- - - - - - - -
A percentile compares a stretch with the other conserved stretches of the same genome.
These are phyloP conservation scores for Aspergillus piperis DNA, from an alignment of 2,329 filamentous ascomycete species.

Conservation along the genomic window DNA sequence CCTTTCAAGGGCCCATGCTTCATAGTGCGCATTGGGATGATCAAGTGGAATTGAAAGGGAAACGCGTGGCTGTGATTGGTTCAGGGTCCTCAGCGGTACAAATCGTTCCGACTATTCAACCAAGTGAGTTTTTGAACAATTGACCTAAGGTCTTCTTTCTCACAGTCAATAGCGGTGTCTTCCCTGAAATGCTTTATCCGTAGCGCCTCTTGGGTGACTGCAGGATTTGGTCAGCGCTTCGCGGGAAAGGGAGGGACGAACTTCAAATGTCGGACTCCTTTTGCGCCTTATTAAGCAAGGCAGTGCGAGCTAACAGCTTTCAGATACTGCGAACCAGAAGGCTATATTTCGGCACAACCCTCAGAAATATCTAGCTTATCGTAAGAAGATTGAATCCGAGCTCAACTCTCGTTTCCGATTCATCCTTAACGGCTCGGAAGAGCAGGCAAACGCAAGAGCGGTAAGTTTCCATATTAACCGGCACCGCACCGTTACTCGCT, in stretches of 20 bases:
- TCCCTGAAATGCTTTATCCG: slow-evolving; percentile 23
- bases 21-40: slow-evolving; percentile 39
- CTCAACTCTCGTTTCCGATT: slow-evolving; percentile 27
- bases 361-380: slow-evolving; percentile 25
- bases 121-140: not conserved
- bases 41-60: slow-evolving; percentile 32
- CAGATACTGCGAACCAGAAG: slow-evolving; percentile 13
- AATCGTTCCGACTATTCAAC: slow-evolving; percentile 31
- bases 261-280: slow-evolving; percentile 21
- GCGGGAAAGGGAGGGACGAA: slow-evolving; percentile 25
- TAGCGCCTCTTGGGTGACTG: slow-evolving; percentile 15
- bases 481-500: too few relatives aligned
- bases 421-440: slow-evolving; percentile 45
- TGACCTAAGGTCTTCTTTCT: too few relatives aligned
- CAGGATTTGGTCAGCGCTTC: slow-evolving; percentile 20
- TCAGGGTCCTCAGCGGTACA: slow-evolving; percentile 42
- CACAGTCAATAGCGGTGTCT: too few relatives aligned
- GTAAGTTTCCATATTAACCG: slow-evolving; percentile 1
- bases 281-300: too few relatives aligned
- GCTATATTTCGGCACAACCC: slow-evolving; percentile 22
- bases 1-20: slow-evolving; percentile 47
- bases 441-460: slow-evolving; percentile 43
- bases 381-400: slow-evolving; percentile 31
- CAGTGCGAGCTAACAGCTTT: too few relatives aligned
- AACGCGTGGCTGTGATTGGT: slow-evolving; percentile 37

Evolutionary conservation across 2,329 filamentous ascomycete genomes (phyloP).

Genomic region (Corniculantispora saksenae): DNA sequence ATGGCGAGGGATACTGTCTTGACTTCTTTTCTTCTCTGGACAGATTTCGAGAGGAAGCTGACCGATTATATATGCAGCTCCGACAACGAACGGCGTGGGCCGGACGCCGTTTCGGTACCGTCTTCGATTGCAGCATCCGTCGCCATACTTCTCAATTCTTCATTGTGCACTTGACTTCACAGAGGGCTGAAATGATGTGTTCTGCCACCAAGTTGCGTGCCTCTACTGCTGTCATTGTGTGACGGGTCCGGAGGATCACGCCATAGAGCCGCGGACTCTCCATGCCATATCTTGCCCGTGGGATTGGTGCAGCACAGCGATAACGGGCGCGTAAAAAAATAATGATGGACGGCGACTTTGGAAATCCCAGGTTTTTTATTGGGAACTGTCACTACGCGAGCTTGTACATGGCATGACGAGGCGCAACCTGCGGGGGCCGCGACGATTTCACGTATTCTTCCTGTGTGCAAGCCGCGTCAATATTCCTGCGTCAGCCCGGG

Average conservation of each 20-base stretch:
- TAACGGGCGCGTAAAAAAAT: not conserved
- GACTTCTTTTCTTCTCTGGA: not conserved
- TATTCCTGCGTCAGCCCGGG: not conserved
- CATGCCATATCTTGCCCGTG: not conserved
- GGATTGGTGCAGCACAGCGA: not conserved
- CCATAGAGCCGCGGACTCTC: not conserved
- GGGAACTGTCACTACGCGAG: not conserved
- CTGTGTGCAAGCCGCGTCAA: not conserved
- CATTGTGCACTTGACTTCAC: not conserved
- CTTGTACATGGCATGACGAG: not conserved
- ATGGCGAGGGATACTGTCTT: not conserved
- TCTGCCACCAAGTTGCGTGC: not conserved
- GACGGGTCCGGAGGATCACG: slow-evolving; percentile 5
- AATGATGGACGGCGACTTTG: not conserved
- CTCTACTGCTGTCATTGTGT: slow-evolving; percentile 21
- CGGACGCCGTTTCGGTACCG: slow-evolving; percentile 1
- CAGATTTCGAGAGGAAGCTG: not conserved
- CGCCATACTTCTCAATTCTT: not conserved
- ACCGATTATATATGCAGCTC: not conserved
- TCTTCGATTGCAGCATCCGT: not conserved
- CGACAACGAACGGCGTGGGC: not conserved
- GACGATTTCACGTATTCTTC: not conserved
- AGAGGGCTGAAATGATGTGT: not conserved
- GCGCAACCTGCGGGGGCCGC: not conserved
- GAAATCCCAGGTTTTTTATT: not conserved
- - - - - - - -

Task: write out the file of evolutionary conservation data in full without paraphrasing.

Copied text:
A percentile compares a stretch with the other conserved stretches of the same genome.
These are phyloP conservation scores for Aspergillus piperis DNA, from an alignment of 2,329 filamentous ascomycete species.

Conservation along the genomic window DNA sequence CCTTTCAAGGGCCCATGCTTCATAGTGCGCATTGGGATGATCAAGTGGAATTGAAAGGGAAACGCGTGGCTGTGATTGGTTCAGGGTCCTCAGCGGTACAAATCGTTCCGACTATTCAACCAAGTGAGTTTTTGAACAATTGACCTAAGGTCTTCTTTCTCACAGTCAATAGCGGTGTCTTCCCTGAAATGCTTTATCCGTAGCGCCTCTTGGGTGACTGCAGGATTTGGTCAGCGCTTCGCGGGAAAGGGAGGGACGAACTTCAAATGTCGGACTCCTTTTGCGCCTTATTAAGCAAGGCAGTGCGAGCTAACAGCTTTCAGATACTGCGAACCAGAAGGCTATATTTCGGCACAACCCTCAGAAATATCTAGCTTATCGTAAGAAGATTGAATCCGAGCTCAACTCTCGTTTCCGATTCATCCTTAACGGCTCGGAAGAGCAGGCAAACGCAAGAGCGGTAAGTTTCCATATTAACCGGCACCGCACCGTTACTCGCT, in stretches of 20 bases:
- TCCCTGAAATGCTTTATCCG: slow-evolving; percentile 23
- bases 21-40: slow-evolving; percentile 39
- CTCAACTCTCGTTTCCGATT: slow-evolving; percentile 27
- bases 361-380: slow-evolving; percentile 25
- bases 121-140: not conserved
- bases 41-60: slow-evolving; percentile 32
- CAGATACTGCGAACCAGAAG: slow-evolving; percentile 13
- AATCGTTCCGACTATTCAAC: slow-evolving; percentile 31
- bases 261-280: slow-evolving; percentile 21
- GCGGGAAAGGGAGGGACGAA: slow-evolving; percentile 25
- TAGCGCCTCTTGGGTGACTG: slow-evolving; percentile 15
- bases 481-500: too few relatives aligned
- bases 421-440: slow-evolving; percentile 45
- TGACCTAAGGTCTTCTTTCT: too few relatives aligned
- CAGGATTTGGTCAGCGCTTC: slow-evolving; percentile 20
- TCAGGGTCCTCAGCGGTACA: slow-evolving; percentile 42
- CACAGTCAATAGCGGTGTCT: too few relatives aligned
- GTAAGTTTCCATATTAACCG: slow-evolving; percentile 1
- bases 281-300: too few relatives aligned
- GCTATATTTCGGCACAACCC: slow-evolving; percentile 22
- bases 1-20: slow-evolving; percentile 47
- bases 441-460: slow-evolving; percentile 43
- bases 381-400: slow-evolving; percentile 31
- CAGTGCGAGCTAACAGCTTT: too few relatives aligned
- AACGCGTGGCTGTGATTGGT: slow-evolving; percentile 37

Evolutionary conservation across 2,329 filamentous ascomycete genomes (phyloP).

Genomic region (Corniculantispora saksenae): DNA sequence ATGGCGAGGGATACTGTCTTGACTTCTTTTCTTCTCTGGACAGATTTCGAGAGGAAGCTGACCGATTATATATGCAGCTCCGACAACGAACGGCGTGGGCCGGACGCCGTTTCGGTACCGTCTTCGATTGCAGCATCCGTCGCCATACTTCTCAATTCTTCATTGTGCACTTGACTTCACAGAGGGCTGAAATGATGTGTTCTGCCACCAAGTTGCGTGCCTCTACTGCTGTCATTGTGTGACGGGTCCGGAGGATCACGCCATAGAGCCGCGGACTCTCCATGCCATATCTTGCCCGTGGGATTGGTGCAGCACAGCGATAACGGGCGCGTAAAAAAATAATGATGGACGGCGACTTTGGAAATCCCAGGTTTTTTATTGGGAACTGTCACTACGCGAGCTTGTACATGGCATGACGAGGCGCAACCTGCGGGGGCCGCGACGATTTCACGTATTCTTCCTGTGTGCAAGCCGCGTCAATATTCCTGCGTCAGCCCGGG

Average conservation of each 20-base stretch:
- TAACGGGCGCGTAAAAAAAT: not conserved
- GACTTCTTTTCTTCTCTGGA: not conserved
- TATTCCTGCGTCAGCCCGGG: not conserved
- CATGCCATATCTTGCCCGTG: not conserved
- GGATTGGTGCAGCACAGCGA: not conserved
- CCATAGAGCCGCGGACTCTC: not conserved
- GGGAACTGTCACTACGCGAG: not conserved
- CTGTGTGCAAGCCGCGTCAA: not conserved
- CATTGTGCACTTGACTTCAC: not conserved
- CTTGTACATGGCATGACGAG: not conserved
- ATGGCGAGGGATACTGTCTT: not conserved
- TCTGCCACCAAGTTGCGTGC: not conserved
- GACGGGTCCGGAGGATCACG: slow-evolving; percentile 5
- AATGATGGACGGCGACTTTG: not conserved
- CTCTACTGCTGTCATTGTGT: slow-evolving; percentile 21
- CGGACGCCGTTTCGGTACCG: slow-evolving; percentile 1
- CAGATTTCGAGAGGAAGCTG: not conserved
- CGCCATACTTCTCAATTCTT: not conserved
- ACCGATTATATATGCAGCTC: not conserved
- TCTTCGATTGCAGCATCCGT: not conserved
- CGACAACGAACGGCGTGGGC: not conserved
- GACGATTTCACGTATTCTTC: not conserved
- AGAGGGCTGAAATGATGTGT: not conserved
- GCGCAACCTGCGGGGGCCGC: not conserved
- GAAATCCCAGGTTTTTTATT: not conserved